Court of Chancery Approves "Continuing Directors"
One defense against a hostile takeover is a provision that permits only "continuing directors" to approve certain important corporate acts. In general, to be a "continuing director" you need to be "approved" by the existing board. Hence, if you are elected in a proxy contest that marks the beginning of a takeover battle, you may not be an approved "continuing director." That would be a bad thing for your client.
In this decision, the Court upheld the power of the board to approve even candidates from an opposition slate of directors to be "continuing directors." This unusual circumstance was the result of a bond debenture provision that would have triggered a default if there were too many non-continuing directors on the board. To avoid a default, it was decided to approve even the enemy.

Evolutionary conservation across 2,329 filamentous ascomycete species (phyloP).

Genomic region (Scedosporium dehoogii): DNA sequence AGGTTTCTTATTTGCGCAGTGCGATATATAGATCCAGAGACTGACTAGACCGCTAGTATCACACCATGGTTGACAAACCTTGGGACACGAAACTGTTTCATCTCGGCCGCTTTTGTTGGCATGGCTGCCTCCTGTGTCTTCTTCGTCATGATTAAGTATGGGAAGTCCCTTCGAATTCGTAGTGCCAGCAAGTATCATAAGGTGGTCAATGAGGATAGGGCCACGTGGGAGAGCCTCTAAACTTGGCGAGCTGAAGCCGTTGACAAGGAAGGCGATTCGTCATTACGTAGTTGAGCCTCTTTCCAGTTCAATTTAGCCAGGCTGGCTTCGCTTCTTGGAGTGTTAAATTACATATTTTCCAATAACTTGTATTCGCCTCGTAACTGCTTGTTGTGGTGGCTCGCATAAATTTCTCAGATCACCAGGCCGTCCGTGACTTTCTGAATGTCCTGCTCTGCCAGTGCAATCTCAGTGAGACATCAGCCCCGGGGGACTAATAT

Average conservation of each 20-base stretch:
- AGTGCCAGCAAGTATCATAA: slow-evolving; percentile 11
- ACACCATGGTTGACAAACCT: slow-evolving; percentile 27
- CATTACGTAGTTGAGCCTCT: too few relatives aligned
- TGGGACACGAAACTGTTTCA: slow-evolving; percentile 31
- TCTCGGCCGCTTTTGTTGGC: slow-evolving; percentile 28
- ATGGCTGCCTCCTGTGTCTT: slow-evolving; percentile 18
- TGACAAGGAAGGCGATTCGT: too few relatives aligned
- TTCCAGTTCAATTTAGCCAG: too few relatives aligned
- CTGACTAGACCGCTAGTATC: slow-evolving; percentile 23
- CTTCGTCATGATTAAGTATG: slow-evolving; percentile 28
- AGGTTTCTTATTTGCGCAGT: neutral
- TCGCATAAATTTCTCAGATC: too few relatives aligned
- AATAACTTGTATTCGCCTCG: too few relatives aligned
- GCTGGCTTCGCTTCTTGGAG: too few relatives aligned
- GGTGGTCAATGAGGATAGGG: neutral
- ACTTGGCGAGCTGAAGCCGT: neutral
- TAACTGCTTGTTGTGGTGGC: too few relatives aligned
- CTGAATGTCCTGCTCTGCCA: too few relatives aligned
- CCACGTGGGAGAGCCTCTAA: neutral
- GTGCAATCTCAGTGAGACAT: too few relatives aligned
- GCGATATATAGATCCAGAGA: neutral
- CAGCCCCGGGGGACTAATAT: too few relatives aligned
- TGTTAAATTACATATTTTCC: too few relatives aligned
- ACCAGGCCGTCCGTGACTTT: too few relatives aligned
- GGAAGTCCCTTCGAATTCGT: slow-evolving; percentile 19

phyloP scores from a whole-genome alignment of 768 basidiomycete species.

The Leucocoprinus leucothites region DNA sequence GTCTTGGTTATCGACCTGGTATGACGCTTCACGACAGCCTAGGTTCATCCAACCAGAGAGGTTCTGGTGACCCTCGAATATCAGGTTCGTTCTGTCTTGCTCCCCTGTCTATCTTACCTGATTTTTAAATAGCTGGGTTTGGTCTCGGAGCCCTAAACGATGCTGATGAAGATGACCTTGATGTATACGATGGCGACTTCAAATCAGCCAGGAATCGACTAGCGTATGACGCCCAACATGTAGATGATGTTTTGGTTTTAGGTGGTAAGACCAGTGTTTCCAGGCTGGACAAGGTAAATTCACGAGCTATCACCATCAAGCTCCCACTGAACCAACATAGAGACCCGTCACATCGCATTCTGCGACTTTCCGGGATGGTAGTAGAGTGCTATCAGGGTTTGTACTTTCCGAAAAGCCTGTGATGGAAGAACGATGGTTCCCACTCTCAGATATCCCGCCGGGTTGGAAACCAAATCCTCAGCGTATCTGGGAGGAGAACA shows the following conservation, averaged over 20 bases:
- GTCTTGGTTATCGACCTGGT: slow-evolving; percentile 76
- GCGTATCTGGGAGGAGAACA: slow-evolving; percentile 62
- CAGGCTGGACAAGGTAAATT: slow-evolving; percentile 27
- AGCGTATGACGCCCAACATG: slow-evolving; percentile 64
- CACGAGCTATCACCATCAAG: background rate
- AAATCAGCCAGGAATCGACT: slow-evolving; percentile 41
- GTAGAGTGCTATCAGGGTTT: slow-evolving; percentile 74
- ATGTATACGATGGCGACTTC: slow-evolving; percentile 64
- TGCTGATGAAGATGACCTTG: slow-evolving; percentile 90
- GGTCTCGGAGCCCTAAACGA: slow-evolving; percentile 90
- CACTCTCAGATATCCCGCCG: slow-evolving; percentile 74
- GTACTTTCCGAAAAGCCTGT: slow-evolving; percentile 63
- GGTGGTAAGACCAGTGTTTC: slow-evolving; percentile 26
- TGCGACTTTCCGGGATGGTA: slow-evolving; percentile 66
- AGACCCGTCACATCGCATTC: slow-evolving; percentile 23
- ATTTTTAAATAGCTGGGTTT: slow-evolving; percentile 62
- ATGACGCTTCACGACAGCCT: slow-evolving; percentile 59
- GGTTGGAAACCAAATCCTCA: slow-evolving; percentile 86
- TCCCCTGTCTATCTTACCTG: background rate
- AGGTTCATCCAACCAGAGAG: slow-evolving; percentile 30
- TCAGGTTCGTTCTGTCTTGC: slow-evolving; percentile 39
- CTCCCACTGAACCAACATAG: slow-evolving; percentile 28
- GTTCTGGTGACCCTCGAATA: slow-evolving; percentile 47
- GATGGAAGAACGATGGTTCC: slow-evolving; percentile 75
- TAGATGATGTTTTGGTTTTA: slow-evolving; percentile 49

That, in turn, lead the Court to be concerned about whether the board had acted in the stockholders' best interests. The Court cautioned that the approval must be a considered act and that the adoption of such continuing director provisions needs to be carefully reviewed by the board in the future if they are to be upheld.